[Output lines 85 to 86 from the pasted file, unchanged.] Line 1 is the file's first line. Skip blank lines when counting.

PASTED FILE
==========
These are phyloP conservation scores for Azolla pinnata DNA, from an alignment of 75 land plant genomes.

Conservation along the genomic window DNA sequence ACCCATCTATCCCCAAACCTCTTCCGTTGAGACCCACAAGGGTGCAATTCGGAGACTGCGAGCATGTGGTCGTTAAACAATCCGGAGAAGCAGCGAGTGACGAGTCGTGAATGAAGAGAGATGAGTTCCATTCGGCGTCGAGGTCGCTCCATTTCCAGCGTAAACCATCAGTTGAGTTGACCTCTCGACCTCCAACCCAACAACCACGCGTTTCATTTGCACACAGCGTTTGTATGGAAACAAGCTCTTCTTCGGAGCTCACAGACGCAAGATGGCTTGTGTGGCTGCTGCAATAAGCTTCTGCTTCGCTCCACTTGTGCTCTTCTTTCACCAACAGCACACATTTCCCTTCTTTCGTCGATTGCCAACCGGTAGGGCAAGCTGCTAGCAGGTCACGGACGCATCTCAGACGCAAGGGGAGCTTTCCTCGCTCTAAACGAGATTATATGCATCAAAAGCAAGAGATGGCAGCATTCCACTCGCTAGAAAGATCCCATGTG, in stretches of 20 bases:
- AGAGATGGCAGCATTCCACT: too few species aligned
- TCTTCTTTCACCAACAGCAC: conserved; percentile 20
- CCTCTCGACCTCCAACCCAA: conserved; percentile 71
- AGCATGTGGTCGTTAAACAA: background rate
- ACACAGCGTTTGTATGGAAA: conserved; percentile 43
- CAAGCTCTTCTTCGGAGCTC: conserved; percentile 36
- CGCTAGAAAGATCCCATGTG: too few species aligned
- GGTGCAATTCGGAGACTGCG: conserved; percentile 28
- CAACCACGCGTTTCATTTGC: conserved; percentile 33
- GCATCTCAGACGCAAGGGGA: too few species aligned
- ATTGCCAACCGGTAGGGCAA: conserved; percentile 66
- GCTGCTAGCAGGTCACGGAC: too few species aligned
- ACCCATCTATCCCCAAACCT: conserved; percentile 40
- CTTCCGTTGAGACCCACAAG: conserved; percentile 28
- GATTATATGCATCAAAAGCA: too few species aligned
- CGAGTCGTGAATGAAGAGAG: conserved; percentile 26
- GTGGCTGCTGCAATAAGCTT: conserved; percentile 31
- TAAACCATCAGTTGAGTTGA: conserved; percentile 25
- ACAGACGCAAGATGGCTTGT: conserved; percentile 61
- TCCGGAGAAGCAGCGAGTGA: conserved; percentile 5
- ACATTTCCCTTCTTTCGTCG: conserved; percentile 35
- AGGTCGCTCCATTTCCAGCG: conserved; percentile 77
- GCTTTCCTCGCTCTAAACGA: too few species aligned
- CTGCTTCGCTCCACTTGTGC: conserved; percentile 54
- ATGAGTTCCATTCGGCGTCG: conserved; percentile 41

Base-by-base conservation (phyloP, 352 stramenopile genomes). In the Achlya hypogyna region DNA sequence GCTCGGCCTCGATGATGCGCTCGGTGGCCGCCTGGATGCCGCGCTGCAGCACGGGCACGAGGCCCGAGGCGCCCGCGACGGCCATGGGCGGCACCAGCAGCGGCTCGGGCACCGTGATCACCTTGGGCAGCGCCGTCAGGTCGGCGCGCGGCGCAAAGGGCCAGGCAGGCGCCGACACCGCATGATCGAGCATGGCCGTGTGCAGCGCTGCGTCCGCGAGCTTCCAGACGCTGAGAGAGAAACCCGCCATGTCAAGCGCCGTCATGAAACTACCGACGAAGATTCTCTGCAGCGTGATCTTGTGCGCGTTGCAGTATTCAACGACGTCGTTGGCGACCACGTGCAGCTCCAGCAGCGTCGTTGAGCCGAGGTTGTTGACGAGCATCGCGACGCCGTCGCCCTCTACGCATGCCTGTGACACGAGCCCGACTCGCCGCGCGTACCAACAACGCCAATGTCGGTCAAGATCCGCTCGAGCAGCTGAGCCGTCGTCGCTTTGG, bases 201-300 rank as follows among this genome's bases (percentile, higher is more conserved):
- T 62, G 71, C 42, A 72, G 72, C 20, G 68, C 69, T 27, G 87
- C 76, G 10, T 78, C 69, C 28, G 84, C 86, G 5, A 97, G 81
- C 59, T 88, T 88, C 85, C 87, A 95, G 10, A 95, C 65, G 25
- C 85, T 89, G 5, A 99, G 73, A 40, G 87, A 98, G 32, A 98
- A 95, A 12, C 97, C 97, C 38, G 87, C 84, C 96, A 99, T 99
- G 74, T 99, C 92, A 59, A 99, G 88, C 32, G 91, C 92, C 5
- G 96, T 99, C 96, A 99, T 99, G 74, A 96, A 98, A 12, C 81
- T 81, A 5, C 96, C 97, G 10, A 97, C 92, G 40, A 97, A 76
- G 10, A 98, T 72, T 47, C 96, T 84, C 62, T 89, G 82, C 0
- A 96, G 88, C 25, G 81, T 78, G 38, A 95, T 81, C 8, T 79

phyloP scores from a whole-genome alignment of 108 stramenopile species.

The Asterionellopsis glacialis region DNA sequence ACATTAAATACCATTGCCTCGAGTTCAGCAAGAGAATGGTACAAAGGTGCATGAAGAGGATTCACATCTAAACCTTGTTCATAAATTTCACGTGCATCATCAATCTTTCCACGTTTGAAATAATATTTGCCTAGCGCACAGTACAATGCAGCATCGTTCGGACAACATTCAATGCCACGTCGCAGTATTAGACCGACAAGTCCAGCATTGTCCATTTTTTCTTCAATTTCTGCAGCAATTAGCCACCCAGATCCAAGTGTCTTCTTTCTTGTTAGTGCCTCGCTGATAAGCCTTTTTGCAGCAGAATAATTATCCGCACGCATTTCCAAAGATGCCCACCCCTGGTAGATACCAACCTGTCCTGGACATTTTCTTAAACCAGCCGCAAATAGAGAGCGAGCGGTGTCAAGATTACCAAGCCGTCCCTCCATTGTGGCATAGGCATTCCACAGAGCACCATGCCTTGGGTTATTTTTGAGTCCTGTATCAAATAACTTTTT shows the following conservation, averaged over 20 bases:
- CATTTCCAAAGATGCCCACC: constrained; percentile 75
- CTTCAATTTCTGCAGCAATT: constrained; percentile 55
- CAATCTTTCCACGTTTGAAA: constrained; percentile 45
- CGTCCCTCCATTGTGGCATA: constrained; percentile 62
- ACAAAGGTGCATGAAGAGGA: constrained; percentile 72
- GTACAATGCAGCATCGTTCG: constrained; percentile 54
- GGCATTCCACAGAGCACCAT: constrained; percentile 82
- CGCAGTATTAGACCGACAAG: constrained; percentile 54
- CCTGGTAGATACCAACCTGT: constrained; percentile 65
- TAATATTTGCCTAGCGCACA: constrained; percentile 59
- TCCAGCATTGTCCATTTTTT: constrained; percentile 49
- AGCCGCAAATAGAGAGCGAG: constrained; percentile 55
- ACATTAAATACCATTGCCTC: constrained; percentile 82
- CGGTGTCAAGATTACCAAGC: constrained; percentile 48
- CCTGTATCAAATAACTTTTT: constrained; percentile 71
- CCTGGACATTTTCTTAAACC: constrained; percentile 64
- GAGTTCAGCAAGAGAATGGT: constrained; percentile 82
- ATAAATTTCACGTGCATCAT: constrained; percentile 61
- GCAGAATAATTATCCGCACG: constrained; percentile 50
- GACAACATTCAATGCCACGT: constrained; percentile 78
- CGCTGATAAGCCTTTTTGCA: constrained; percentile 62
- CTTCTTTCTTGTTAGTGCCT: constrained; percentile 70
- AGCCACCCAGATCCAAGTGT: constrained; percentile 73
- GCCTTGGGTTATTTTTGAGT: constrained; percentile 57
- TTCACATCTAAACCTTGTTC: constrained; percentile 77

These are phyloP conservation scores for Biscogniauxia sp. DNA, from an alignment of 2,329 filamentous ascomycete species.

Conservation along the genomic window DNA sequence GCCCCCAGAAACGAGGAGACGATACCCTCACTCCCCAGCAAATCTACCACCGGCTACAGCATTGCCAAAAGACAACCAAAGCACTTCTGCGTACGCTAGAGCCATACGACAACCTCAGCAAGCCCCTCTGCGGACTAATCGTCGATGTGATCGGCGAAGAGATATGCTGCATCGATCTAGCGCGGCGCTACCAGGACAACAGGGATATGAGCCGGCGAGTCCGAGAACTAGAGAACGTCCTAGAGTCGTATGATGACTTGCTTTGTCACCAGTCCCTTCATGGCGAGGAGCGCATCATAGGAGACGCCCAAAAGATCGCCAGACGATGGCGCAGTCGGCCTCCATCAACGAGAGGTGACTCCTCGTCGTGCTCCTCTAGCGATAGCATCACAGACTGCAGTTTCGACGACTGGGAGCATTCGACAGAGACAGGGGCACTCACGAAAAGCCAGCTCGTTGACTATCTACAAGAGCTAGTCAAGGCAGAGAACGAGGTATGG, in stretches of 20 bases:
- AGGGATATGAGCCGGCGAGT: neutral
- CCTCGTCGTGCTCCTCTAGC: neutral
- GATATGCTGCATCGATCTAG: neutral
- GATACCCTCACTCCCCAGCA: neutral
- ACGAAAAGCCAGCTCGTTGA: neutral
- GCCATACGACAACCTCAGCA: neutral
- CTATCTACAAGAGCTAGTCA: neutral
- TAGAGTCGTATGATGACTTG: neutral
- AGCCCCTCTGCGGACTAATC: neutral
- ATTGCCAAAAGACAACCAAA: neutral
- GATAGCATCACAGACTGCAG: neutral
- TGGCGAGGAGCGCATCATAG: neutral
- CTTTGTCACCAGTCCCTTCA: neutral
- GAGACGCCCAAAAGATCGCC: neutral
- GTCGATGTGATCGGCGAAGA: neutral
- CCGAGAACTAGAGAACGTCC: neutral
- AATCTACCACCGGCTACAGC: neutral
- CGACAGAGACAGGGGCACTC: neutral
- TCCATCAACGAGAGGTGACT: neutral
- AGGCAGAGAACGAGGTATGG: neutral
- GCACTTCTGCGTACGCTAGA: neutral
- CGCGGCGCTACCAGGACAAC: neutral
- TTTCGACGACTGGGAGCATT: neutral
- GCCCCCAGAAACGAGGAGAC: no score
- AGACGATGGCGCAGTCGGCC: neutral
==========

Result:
- CGACAGAGACAGGGGCACTC: neutral
- TCCATCAACGAGAGGTGACT: neutral